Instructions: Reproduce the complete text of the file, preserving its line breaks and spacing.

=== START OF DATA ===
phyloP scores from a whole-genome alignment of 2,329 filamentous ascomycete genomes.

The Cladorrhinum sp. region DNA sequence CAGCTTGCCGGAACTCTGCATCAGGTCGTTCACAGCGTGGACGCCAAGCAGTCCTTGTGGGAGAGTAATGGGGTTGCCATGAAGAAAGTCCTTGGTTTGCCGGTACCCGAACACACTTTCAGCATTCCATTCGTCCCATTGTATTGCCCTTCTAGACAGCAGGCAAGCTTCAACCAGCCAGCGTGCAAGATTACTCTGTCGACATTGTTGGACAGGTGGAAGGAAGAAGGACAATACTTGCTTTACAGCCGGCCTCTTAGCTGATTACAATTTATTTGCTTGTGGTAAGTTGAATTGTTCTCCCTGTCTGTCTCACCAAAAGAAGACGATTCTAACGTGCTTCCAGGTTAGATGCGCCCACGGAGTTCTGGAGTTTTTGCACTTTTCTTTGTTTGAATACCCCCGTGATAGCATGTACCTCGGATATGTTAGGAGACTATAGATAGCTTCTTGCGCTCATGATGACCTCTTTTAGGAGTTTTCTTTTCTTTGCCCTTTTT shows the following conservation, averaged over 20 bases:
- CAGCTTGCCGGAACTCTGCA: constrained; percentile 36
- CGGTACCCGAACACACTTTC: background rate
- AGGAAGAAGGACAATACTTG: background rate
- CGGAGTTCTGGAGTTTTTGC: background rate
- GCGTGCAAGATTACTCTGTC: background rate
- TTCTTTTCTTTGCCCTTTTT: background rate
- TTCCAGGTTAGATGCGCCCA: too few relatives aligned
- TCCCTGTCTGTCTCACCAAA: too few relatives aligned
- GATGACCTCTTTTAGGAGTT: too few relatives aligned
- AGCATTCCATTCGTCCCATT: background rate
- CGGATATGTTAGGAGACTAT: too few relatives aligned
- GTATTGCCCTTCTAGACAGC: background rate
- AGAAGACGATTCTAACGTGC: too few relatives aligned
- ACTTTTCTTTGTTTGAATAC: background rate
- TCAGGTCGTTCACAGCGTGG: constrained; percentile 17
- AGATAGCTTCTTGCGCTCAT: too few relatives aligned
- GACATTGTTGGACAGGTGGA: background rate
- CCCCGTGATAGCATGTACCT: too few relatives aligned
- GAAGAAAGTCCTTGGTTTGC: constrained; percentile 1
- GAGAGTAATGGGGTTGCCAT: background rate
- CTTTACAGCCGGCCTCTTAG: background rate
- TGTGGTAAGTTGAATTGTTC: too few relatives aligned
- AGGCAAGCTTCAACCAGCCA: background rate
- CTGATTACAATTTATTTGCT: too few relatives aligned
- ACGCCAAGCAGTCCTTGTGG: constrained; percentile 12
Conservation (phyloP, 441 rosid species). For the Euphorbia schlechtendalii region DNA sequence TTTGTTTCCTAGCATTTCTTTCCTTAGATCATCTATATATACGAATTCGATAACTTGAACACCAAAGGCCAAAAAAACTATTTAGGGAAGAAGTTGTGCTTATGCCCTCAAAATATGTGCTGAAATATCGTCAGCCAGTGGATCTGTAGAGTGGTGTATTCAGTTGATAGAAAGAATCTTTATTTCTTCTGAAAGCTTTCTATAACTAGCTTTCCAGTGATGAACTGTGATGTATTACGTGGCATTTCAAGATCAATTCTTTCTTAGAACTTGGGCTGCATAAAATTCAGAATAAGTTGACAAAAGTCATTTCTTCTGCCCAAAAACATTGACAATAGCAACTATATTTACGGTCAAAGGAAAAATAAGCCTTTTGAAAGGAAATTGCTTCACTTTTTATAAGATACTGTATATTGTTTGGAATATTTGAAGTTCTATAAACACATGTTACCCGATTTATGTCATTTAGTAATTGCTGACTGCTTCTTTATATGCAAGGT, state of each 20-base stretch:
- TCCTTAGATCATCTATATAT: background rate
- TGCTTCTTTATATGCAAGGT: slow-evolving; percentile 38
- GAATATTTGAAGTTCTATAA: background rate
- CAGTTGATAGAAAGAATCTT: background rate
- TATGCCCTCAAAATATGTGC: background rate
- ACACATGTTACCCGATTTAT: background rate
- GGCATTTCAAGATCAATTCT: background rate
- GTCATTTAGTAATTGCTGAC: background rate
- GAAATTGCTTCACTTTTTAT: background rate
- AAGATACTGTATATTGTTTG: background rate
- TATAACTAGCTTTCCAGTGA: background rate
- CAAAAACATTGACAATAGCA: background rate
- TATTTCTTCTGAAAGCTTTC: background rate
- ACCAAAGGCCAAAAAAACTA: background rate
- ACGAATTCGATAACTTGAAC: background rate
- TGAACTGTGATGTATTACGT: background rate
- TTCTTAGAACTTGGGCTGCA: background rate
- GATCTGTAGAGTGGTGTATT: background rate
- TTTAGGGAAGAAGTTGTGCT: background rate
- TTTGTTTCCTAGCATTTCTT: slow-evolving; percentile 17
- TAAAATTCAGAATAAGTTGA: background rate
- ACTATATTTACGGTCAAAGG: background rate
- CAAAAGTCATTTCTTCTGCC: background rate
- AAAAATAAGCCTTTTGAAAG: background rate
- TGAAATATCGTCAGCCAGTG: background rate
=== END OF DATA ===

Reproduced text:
phyloP scores from a whole-genome alignment of 2,329 filamentous ascomycete genomes.

The Cladorrhinum sp. region DNA sequence CAGCTTGCCGGAACTCTGCATCAGGTCGTTCACAGCGTGGACGCCAAGCAGTCCTTGTGGGAGAGTAATGGGGTTGCCATGAAGAAAGTCCTTGGTTTGCCGGTACCCGAACACACTTTCAGCATTCCATTCGTCCCATTGTATTGCCCTTCTAGACAGCAGGCAAGCTTCAACCAGCCAGCGTGCAAGATTACTCTGTCGACATTGTTGGACAGGTGGAAGGAAGAAGGACAATACTTGCTTTACAGCCGGCCTCTTAGCTGATTACAATTTATTTGCTTGTGGTAAGTTGAATTGTTCTCCCTGTCTGTCTCACCAAAAGAAGACGATTCTAACGTGCTTCCAGGTTAGATGCGCCCACGGAGTTCTGGAGTTTTTGCACTTTTCTTTGTTTGAATACCCCCGTGATAGCATGTACCTCGGATATGTTAGGAGACTATAGATAGCTTCTTGCGCTCATGATGACCTCTTTTAGGAGTTTTCTTTTCTTTGCCCTTTTT shows the following conservation, averaged over 20 bases:
- CAGCTTGCCGGAACTCTGCA: constrained; percentile 36
- CGGTACCCGAACACACTTTC: background rate
- AGGAAGAAGGACAATACTTG: background rate
- CGGAGTTCTGGAGTTTTTGC: background rate
- GCGTGCAAGATTACTCTGTC: background rate
- TTCTTTTCTTTGCCCTTTTT: background rate
- TTCCAGGTTAGATGCGCCCA: too few relatives aligned
- TCCCTGTCTGTCTCACCAAA: too few relatives aligned
- GATGACCTCTTTTAGGAGTT: too few relatives aligned
- AGCATTCCATTCGTCCCATT: background rate
- CGGATATGTTAGGAGACTAT: too few relatives aligned
- GTATTGCCCTTCTAGACAGC: background rate
- AGAAGACGATTCTAACGTGC: too few relatives aligned
- ACTTTTCTTTGTTTGAATAC: background rate
- TCAGGTCGTTCACAGCGTGG: constrained; percentile 17
- AGATAGCTTCTTGCGCTCAT: too few relatives aligned
- GACATTGTTGGACAGGTGGA: background rate
- CCCCGTGATAGCATGTACCT: too few relatives aligned
- GAAGAAAGTCCTTGGTTTGC: constrained; percentile 1
- GAGAGTAATGGGGTTGCCAT: background rate
- CTTTACAGCCGGCCTCTTAG: background rate
- TGTGGTAAGTTGAATTGTTC: too few relatives aligned
- AGGCAAGCTTCAACCAGCCA: background rate
- CTGATTACAATTTATTTGCT: too few relatives aligned
- ACGCCAAGCAGTCCTTGTGG: constrained; percentile 12
Conservation (phyloP, 441 rosid species). For the Euphorbia schlechtendalii region DNA sequence TTTGTTTCCTAGCATTTCTTTCCTTAGATCATCTATATATACGAATTCGATAACTTGAACACCAAAGGCCAAAAAAACTATTTAGGGAAGAAGTTGTGCTTATGCCCTCAAAATATGTGCTGAAATATCGTCAGCCAGTGGATCTGTAGAGTGGTGTATTCAGTTGATAGAAAGAATCTTTATTTCTTCTGAAAGCTTTCTATAACTAGCTTTCCAGTGATGAACTGTGATGTATTACGTGGCATTTCAAGATCAATTCTTTCTTAGAACTTGGGCTGCATAAAATTCAGAATAAGTTGACAAAAGTCATTTCTTCTGCCCAAAAACATTGACAATAGCAACTATATTTACGGTCAAAGGAAAAATAAGCCTTTTGAAAGGAAATTGCTTCACTTTTTATAAGATACTGTATATTGTTTGGAATATTTGAAGTTCTATAAACACATGTTACCCGATTTATGTCATTTAGTAATTGCTGACTGCTTCTTTATATGCAAGGT, state of each 20-base stretch:
- TCCTTAGATCATCTATATAT: background rate
- TGCTTCTTTATATGCAAGGT: slow-evolving; percentile 38
- GAATATTTGAAGTTCTATAA: background rate
- CAGTTGATAGAAAGAATCTT: background rate
- TATGCCCTCAAAATATGTGC: background rate
- ACACATGTTACCCGATTTAT: background rate
- GGCATTTCAAGATCAATTCT: background rate
- GTCATTTAGTAATTGCTGAC: background rate
- GAAATTGCTTCACTTTTTAT: background rate
- AAGATACTGTATATTGTTTG: background rate
- TATAACTAGCTTTCCAGTGA: background rate
- CAAAAACATTGACAATAGCA: background rate
- TATTTCTTCTGAAAGCTTTC: background rate
- ACCAAAGGCCAAAAAAACTA: background rate
- ACGAATTCGATAACTTGAAC: background rate
- TGAACTGTGATGTATTACGT: background rate
- TTCTTAGAACTTGGGCTGCA: background rate
- GATCTGTAGAGTGGTGTATT: background rate
- TTTAGGGAAGAAGTTGTGCT: background rate
- TTTGTTTCCTAGCATTTCTT: slow-evolving; percentile 17
- TAAAATTCAGAATAAGTTGA: background rate
- ACTATATTTACGGTCAAAGG: background rate
- CAAAAGTCATTTCTTCTGCC: background rate
- AAAAATAAGCCTTTTGAAAG: background rate
- TGAAATATCGTCAGCCAGTG: background rate